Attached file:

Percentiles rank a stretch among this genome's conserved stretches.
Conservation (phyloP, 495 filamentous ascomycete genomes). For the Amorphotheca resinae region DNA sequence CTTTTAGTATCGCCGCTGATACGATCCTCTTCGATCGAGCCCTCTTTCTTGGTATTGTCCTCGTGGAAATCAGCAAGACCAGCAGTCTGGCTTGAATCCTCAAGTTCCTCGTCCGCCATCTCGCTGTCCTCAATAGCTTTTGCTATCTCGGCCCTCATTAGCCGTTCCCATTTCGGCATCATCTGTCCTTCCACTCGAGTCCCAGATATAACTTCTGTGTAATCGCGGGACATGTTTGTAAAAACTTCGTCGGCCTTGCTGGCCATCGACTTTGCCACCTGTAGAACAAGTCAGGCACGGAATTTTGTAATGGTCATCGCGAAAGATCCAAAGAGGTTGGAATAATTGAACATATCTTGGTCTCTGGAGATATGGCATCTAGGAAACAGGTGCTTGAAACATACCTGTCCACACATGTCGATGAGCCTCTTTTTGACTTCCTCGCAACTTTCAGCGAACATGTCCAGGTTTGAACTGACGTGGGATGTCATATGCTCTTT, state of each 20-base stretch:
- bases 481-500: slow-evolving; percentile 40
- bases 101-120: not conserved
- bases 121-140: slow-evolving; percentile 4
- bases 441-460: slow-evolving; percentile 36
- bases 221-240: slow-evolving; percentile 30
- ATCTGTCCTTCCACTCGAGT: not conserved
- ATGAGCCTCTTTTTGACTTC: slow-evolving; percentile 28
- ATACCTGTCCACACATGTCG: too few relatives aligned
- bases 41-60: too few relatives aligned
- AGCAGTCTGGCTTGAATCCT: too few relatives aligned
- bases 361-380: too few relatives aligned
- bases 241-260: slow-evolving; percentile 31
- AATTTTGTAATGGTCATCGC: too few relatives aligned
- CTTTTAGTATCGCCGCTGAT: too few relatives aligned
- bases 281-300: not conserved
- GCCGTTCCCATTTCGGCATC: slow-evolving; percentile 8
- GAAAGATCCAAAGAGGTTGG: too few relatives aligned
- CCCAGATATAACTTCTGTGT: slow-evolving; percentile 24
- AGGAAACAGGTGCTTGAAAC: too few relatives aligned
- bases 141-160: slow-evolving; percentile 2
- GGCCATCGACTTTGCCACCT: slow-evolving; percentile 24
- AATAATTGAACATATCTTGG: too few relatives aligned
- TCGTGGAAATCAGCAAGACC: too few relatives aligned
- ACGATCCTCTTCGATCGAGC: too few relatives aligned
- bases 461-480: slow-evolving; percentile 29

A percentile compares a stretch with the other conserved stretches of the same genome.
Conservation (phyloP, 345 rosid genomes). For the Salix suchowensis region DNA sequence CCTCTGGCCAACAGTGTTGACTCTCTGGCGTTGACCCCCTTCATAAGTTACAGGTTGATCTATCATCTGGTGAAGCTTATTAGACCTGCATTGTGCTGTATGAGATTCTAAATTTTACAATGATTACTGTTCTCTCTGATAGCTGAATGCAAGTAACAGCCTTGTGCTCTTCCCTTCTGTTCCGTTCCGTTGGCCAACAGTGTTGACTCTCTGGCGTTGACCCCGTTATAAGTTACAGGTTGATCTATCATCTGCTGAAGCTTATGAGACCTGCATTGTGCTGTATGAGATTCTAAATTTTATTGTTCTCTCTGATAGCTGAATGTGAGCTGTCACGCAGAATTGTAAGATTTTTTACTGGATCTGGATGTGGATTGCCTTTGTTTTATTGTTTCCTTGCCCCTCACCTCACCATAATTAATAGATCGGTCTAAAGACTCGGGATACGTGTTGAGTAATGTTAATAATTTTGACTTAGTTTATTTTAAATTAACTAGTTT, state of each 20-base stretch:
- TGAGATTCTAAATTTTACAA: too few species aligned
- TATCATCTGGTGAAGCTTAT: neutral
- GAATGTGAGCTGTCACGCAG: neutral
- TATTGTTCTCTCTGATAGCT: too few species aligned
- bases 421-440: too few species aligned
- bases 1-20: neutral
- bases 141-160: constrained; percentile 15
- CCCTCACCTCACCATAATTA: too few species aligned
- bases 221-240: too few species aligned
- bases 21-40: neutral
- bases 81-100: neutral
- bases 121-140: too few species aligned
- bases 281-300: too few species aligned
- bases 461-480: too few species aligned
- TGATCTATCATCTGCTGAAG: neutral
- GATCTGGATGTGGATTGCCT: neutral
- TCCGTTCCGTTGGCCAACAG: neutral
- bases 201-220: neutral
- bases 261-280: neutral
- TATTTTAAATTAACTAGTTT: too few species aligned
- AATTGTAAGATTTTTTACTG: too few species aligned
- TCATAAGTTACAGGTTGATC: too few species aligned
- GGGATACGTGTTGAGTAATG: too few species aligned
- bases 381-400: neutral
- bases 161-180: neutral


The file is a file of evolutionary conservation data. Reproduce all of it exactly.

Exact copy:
Percentiles rank a stretch among this genome's conserved stretches.
Conservation (phyloP, 495 filamentous ascomycete genomes). For the Amorphotheca resinae region DNA sequence CTTTTAGTATCGCCGCTGATACGATCCTCTTCGATCGAGCCCTCTTTCTTGGTATTGTCCTCGTGGAAATCAGCAAGACCAGCAGTCTGGCTTGAATCCTCAAGTTCCTCGTCCGCCATCTCGCTGTCCTCAATAGCTTTTGCTATCTCGGCCCTCATTAGCCGTTCCCATTTCGGCATCATCTGTCCTTCCACTCGAGTCCCAGATATAACTTCTGTGTAATCGCGGGACATGTTTGTAAAAACTTCGTCGGCCTTGCTGGCCATCGACTTTGCCACCTGTAGAACAAGTCAGGCACGGAATTTTGTAATGGTCATCGCGAAAGATCCAAAGAGGTTGGAATAATTGAACATATCTTGGTCTCTGGAGATATGGCATCTAGGAAACAGGTGCTTGAAACATACCTGTCCACACATGTCGATGAGCCTCTTTTTGACTTCCTCGCAACTTTCAGCGAACATGTCCAGGTTTGAACTGACGTGGGATGTCATATGCTCTTT, state of each 20-base stretch:
- bases 481-500: slow-evolving; percentile 40
- bases 101-120: not conserved
- bases 121-140: slow-evolving; percentile 4
- bases 441-460: slow-evolving; percentile 36
- bases 221-240: slow-evolving; percentile 30
- ATCTGTCCTTCCACTCGAGT: not conserved
- ATGAGCCTCTTTTTGACTTC: slow-evolving; percentile 28
- ATACCTGTCCACACATGTCG: too few relatives aligned
- bases 41-60: too few relatives aligned
- AGCAGTCTGGCTTGAATCCT: too few relatives aligned
- bases 361-380: too few relatives aligned
- bases 241-260: slow-evolving; percentile 31
- AATTTTGTAATGGTCATCGC: too few relatives aligned
- CTTTTAGTATCGCCGCTGAT: too few relatives aligned
- bases 281-300: not conserved
- GCCGTTCCCATTTCGGCATC: slow-evolving; percentile 8
- GAAAGATCCAAAGAGGTTGG: too few relatives aligned
- CCCAGATATAACTTCTGTGT: slow-evolving; percentile 24
- AGGAAACAGGTGCTTGAAAC: too few relatives aligned
- bases 141-160: slow-evolving; percentile 2
- GGCCATCGACTTTGCCACCT: slow-evolving; percentile 24
- AATAATTGAACATATCTTGG: too few relatives aligned
- TCGTGGAAATCAGCAAGACC: too few relatives aligned
- ACGATCCTCTTCGATCGAGC: too few relatives aligned
- bases 461-480: slow-evolving; percentile 29

A percentile compares a stretch with the other conserved stretches of the same genome.
Conservation (phyloP, 345 rosid genomes). For the Salix suchowensis region DNA sequence CCTCTGGCCAACAGTGTTGACTCTCTGGCGTTGACCCCCTTCATAAGTTACAGGTTGATCTATCATCTGGTGAAGCTTATTAGACCTGCATTGTGCTGTATGAGATTCTAAATTTTACAATGATTACTGTTCTCTCTGATAGCTGAATGCAAGTAACAGCCTTGTGCTCTTCCCTTCTGTTCCGTTCCGTTGGCCAACAGTGTTGACTCTCTGGCGTTGACCCCGTTATAAGTTACAGGTTGATCTATCATCTGCTGAAGCTTATGAGACCTGCATTGTGCTGTATGAGATTCTAAATTTTATTGTTCTCTCTGATAGCTGAATGTGAGCTGTCACGCAGAATTGTAAGATTTTTTACTGGATCTGGATGTGGATTGCCTTTGTTTTATTGTTTCCTTGCCCCTCACCTCACCATAATTAATAGATCGGTCTAAAGACTCGGGATACGTGTTGAGTAATGTTAATAATTTTGACTTAGTTTATTTTAAATTAACTAGTTT, state of each 20-base stretch:
- TGAGATTCTAAATTTTACAA: too few species aligned
- TATCATCTGGTGAAGCTTAT: neutral
- GAATGTGAGCTGTCACGCAG: neutral
- TATTGTTCTCTCTGATAGCT: too few species aligned
- bases 421-440: too few species aligned
- bases 1-20: neutral
- bases 141-160: constrained; percentile 15
- CCCTCACCTCACCATAATTA: too few species aligned
- bases 221-240: too few species aligned
- bases 21-40: neutral
- bases 81-100: neutral
- bases 121-140: too few species aligned
- bases 281-300: too few species aligned
- bases 461-480: too few species aligned
- TGATCTATCATCTGCTGAAG: neutral
- GATCTGGATGTGGATTGCCT: neutral
- TCCGTTCCGTTGGCCAACAG: neutral
- bases 201-220: neutral
- bases 261-280: neutral
- TATTTTAAATTAACTAGTTT: too few species aligned
- AATTGTAAGATTTTTTACTG: too few species aligned
- TCATAAGTTACAGGTTGATC: too few species aligned
- GGGATACGTGTTGAGTAATG: too few species aligned
- bases 381-400: neutral
- bases 161-180: neutral